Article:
Spread of Buddhism to Japan

After a few weeks of reading the lecture notes for this class, I'm struck by how linear the spread of Buddhism to Japan seems to be. Different from how the spread of Buddhism in India was, which was more multi-directional and parallel both in the development of schools and geography, the spread to Japan seems to follow a more set path of development. I imagine this is partly due to the political structure of Japan at the time, plus the fact that Japan is geographically isolated as an island. With each new reigning clan, came a new style of Buddhism. With each delegation sent to China or Korea, another Buddhist school of influence can be found. Very interesting stuff! I'm looking forward to completing the readings and learning more about this far-away from me place.
Cheers!
-PHIL

Spread of Buddhism during Nara Period

Dear all,

I would like to share an article related to 6 schools of Nara Buddhism.
A lot of great work done by Venerables or Masters for the spread of Buddhism.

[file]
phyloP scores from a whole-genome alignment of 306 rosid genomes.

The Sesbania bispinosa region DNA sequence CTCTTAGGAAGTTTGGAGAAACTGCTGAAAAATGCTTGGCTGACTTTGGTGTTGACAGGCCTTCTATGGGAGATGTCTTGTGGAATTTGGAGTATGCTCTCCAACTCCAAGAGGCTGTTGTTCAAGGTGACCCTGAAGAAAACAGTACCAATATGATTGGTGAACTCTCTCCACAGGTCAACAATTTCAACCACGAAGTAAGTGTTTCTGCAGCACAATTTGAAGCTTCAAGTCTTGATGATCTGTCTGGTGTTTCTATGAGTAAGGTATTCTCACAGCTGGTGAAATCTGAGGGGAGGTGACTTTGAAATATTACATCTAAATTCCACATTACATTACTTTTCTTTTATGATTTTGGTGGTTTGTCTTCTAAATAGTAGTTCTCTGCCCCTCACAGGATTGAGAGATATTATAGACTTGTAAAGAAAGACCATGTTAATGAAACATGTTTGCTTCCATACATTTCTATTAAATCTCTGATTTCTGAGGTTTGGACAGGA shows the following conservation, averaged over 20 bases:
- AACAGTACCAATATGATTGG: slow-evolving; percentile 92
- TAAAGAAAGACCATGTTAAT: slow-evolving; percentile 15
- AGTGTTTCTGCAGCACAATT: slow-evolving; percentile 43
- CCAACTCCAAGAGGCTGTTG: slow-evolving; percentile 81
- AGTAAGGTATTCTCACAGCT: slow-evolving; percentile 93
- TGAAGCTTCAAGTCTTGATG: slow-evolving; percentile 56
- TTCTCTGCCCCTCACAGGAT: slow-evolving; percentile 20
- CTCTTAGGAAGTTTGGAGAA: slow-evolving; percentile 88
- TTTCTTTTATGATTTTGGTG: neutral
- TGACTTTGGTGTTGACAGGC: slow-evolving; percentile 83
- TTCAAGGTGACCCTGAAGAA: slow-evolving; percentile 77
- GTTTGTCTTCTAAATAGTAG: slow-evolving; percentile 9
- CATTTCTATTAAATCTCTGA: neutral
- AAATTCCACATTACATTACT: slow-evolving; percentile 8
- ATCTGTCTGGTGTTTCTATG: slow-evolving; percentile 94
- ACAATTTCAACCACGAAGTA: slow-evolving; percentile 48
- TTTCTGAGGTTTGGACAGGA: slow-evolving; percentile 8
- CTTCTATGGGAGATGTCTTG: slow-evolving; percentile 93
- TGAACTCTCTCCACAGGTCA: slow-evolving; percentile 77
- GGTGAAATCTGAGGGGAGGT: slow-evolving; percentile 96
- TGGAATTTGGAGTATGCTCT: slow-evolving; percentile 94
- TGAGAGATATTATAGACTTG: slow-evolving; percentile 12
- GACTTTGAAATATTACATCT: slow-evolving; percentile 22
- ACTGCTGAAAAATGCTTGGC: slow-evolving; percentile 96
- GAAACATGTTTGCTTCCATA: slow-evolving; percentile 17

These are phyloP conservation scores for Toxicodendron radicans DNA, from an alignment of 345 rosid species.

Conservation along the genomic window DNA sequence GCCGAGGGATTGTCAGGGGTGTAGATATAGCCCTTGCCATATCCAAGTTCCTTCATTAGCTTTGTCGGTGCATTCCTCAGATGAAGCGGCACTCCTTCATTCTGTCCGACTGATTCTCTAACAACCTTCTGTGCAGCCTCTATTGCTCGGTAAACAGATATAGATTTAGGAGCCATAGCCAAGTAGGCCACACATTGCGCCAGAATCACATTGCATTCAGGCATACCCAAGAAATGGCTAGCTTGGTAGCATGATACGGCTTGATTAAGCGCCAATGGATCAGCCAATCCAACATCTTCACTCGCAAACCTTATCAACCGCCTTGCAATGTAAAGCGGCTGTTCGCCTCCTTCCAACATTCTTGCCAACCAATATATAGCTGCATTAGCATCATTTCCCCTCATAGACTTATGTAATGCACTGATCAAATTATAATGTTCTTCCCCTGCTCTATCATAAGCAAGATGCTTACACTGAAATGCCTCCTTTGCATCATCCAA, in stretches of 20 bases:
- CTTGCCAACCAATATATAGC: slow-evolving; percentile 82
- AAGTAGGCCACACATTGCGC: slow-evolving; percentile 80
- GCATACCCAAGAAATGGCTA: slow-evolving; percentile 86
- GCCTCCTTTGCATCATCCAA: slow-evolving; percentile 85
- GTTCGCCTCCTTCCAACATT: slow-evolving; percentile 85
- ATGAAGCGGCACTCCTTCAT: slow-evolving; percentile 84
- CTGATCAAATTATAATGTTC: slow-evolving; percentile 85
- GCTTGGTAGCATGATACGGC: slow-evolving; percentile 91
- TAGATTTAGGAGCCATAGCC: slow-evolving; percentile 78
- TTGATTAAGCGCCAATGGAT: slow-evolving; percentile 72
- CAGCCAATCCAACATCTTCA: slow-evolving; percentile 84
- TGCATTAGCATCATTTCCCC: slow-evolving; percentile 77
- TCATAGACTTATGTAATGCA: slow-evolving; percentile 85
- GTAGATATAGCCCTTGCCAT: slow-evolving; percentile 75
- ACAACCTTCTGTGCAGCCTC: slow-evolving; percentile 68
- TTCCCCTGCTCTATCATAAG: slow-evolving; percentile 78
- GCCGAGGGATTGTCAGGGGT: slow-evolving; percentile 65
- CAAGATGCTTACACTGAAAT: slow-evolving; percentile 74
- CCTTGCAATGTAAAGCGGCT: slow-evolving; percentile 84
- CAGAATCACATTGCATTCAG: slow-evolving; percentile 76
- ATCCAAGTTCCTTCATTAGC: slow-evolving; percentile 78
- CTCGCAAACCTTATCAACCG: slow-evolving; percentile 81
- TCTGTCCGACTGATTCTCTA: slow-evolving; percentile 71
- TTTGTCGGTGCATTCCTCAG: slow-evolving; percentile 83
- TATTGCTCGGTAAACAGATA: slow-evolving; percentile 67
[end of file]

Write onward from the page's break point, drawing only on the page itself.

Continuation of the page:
http://www.onmarkproductions.com/html/six-nara-schools-seven-nara-temple...

Hope this is useful for your reference.

With Regards,
Gaik Yen

Spread of Buddhism during Nara Period

Thanks for the sharing. It is an interesting story between Ven Ganjin’s ordination platform and Ven Saicho’s bodhisattva platform.
Six Schools of Nara Buddhism were formed and Seven Great Southern Temples of Nara were built.
Emperors were great patron of Buddhism. Monks and nuns were scholars. Yet majority of populace was hardly aware of the new religion? (page 7 of lecture 2).

Spread of Buddhism during Nara Period

Dear Sister,

Regarding your note related to majority of populate was hardly aware of the new religion. I think that is possible if the "new religion" was referring to Buddhism. Just like some on the monks or so call "Buddhist" may not fully understand Buddhism which happened during the King Asoka period in history of Indian Buddhism.

With Metta,
Gaik Yen

Gregory Hamilton Schmidt's picture

Serious Monks Only

I think that given the fact that these were scholarly schools concerned with Abhidharmika doctrines of dharmas, emptiness and the role of consciousness (Kusha, Jojitsu, Sanron, Hosso), or super-esoteric (Kegon), or concerned with Vinaya (Ritsu), they'd be of little interest and practically inaccessible to the laity or non-specialist.
Also as these schools were dominated by Chinese and Korean priests and monks, I can imagine that they were neither particularly open to or welcoming of lay practitioners or the general populous.